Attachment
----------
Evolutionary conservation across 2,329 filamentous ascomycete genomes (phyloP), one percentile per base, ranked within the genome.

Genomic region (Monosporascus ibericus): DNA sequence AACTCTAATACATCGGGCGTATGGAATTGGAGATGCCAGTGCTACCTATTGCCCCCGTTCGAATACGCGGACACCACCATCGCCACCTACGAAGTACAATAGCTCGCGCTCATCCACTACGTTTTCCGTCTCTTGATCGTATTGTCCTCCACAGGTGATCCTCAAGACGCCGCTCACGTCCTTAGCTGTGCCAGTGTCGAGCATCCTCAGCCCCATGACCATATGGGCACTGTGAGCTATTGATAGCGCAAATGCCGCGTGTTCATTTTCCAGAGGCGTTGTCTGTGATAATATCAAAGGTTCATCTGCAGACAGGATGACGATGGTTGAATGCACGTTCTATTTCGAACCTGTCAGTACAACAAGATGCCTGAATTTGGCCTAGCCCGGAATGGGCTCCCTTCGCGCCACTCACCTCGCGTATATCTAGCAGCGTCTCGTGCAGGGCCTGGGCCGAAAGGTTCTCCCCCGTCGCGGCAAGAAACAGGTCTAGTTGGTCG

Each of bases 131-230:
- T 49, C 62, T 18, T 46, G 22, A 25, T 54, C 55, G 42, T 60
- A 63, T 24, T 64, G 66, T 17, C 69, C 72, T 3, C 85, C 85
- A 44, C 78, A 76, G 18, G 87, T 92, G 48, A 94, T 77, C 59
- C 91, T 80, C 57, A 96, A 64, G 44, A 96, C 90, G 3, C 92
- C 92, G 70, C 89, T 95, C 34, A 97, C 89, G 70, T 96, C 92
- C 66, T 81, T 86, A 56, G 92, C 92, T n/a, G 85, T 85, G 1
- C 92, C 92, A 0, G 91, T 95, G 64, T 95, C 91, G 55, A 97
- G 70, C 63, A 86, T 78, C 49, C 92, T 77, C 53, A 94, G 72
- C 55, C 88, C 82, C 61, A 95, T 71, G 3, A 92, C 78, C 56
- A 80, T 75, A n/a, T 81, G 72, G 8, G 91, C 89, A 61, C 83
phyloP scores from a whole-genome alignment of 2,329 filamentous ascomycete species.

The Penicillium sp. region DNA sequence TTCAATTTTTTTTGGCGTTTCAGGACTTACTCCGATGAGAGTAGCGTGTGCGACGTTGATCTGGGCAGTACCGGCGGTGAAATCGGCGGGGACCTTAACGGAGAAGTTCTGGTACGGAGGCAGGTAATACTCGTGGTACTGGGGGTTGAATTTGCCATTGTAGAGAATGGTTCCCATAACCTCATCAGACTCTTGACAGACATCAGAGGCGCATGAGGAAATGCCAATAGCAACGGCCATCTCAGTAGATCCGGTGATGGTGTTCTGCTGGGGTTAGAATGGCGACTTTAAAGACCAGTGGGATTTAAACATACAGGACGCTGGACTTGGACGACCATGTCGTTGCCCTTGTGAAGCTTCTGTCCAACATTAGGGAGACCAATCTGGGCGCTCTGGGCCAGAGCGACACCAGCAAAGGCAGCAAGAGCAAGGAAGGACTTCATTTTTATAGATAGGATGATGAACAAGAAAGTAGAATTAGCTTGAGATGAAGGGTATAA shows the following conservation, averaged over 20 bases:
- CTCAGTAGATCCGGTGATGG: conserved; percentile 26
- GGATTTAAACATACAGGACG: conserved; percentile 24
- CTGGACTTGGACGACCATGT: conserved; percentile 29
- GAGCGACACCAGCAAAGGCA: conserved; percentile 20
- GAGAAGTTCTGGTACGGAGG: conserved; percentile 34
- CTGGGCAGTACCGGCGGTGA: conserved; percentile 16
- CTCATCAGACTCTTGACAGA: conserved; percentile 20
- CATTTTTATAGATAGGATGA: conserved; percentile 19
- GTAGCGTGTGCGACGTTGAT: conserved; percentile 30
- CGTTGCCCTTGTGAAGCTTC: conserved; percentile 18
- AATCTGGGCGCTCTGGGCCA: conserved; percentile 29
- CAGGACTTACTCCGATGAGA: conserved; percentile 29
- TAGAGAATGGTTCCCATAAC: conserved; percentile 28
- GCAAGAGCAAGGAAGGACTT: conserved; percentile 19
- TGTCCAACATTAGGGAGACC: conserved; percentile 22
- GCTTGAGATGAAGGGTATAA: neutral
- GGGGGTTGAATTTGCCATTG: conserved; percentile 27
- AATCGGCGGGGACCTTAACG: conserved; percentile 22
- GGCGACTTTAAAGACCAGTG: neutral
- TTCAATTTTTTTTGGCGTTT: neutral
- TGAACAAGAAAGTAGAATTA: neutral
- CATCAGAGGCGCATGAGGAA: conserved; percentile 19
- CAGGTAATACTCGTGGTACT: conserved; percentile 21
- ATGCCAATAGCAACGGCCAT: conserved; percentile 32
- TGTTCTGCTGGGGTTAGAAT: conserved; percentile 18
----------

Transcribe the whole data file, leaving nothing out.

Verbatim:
Evolutionary conservation across 2,329 filamentous ascomycete genomes (phyloP), one percentile per base, ranked within the genome.

Genomic region (Monosporascus ibericus): DNA sequence AACTCTAATACATCGGGCGTATGGAATTGGAGATGCCAGTGCTACCTATTGCCCCCGTTCGAATACGCGGACACCACCATCGCCACCTACGAAGTACAATAGCTCGCGCTCATCCACTACGTTTTCCGTCTCTTGATCGTATTGTCCTCCACAGGTGATCCTCAAGACGCCGCTCACGTCCTTAGCTGTGCCAGTGTCGAGCATCCTCAGCCCCATGACCATATGGGCACTGTGAGCTATTGATAGCGCAAATGCCGCGTGTTCATTTTCCAGAGGCGTTGTCTGTGATAATATCAAAGGTTCATCTGCAGACAGGATGACGATGGTTGAATGCACGTTCTATTTCGAACCTGTCAGTACAACAAGATGCCTGAATTTGGCCTAGCCCGGAATGGGCTCCCTTCGCGCCACTCACCTCGCGTATATCTAGCAGCGTCTCGTGCAGGGCCTGGGCCGAAAGGTTCTCCCCCGTCGCGGCAAGAAACAGGTCTAGTTGGTCG

Each of bases 131-230:
- T 49, C 62, T 18, T 46, G 22, A 25, T 54, C 55, G 42, T 60
- A 63, T 24, T 64, G 66, T 17, C 69, C 72, T 3, C 85, C 85
- A 44, C 78, A 76, G 18, G 87, T 92, G 48, A 94, T 77, C 59
- C 91, T 80, C 57, A 96, A 64, G 44, A 96, C 90, G 3, C 92
- C 92, G 70, C 89, T 95, C 34, A 97, C 89, G 70, T 96, C 92
- C 66, T 81, T 86, A 56, G 92, C 92, T n/a, G 85, T 85, G 1
- C 92, C 92, A 0, G 91, T 95, G 64, T 95, C 91, G 55, A 97
- G 70, C 63, A 86, T 78, C 49, C 92, T 77, C 53, A 94, G 72
- C 55, C 88, C 82, C 61, A 95, T 71, G 3, A 92, C 78, C 56
- A 80, T 75, A n/a, T 81, G 72, G 8, G 91, C 89, A 61, C 83
phyloP scores from a whole-genome alignment of 2,329 filamentous ascomycete species.

The Penicillium sp. region DNA sequence TTCAATTTTTTTTGGCGTTTCAGGACTTACTCCGATGAGAGTAGCGTGTGCGACGTTGATCTGGGCAGTACCGGCGGTGAAATCGGCGGGGACCTTAACGGAGAAGTTCTGGTACGGAGGCAGGTAATACTCGTGGTACTGGGGGTTGAATTTGCCATTGTAGAGAATGGTTCCCATAACCTCATCAGACTCTTGACAGACATCAGAGGCGCATGAGGAAATGCCAATAGCAACGGCCATCTCAGTAGATCCGGTGATGGTGTTCTGCTGGGGTTAGAATGGCGACTTTAAAGACCAGTGGGATTTAAACATACAGGACGCTGGACTTGGACGACCATGTCGTTGCCCTTGTGAAGCTTCTGTCCAACATTAGGGAGACCAATCTGGGCGCTCTGGGCCAGAGCGACACCAGCAAAGGCAGCAAGAGCAAGGAAGGACTTCATTTTTATAGATAGGATGATGAACAAGAAAGTAGAATTAGCTTGAGATGAAGGGTATAA shows the following conservation, averaged over 20 bases:
- CTCAGTAGATCCGGTGATGG: conserved; percentile 26
- GGATTTAAACATACAGGACG: conserved; percentile 24
- CTGGACTTGGACGACCATGT: conserved; percentile 29
- GAGCGACACCAGCAAAGGCA: conserved; percentile 20
- GAGAAGTTCTGGTACGGAGG: conserved; percentile 34
- CTGGGCAGTACCGGCGGTGA: conserved; percentile 16
- CTCATCAGACTCTTGACAGA: conserved; percentile 20
- CATTTTTATAGATAGGATGA: conserved; percentile 19
- GTAGCGTGTGCGACGTTGAT: conserved; percentile 30
- CGTTGCCCTTGTGAAGCTTC: conserved; percentile 18
- AATCTGGGCGCTCTGGGCCA: conserved; percentile 29
- CAGGACTTACTCCGATGAGA: conserved; percentile 29
- TAGAGAATGGTTCCCATAAC: conserved; percentile 28
- GCAAGAGCAAGGAAGGACTT: conserved; percentile 19
- TGTCCAACATTAGGGAGACC: conserved; percentile 22
- GCTTGAGATGAAGGGTATAA: neutral
- GGGGGTTGAATTTGCCATTG: conserved; percentile 27
- AATCGGCGGGGACCTTAACG: conserved; percentile 22
- GGCGACTTTAAAGACCAGTG: neutral
- TTCAATTTTTTTTGGCGTTT: neutral
- TGAACAAGAAAGTAGAATTA: neutral
- CATCAGAGGCGCATGAGGAA: conserved; percentile 19
- CAGGTAATACTCGTGGTACT: conserved; percentile 21
- ATGCCAATAGCAACGGCCAT: conserved; percentile 32
- TGTTCTGCTGGGGTTAGAAT: conserved; percentile 18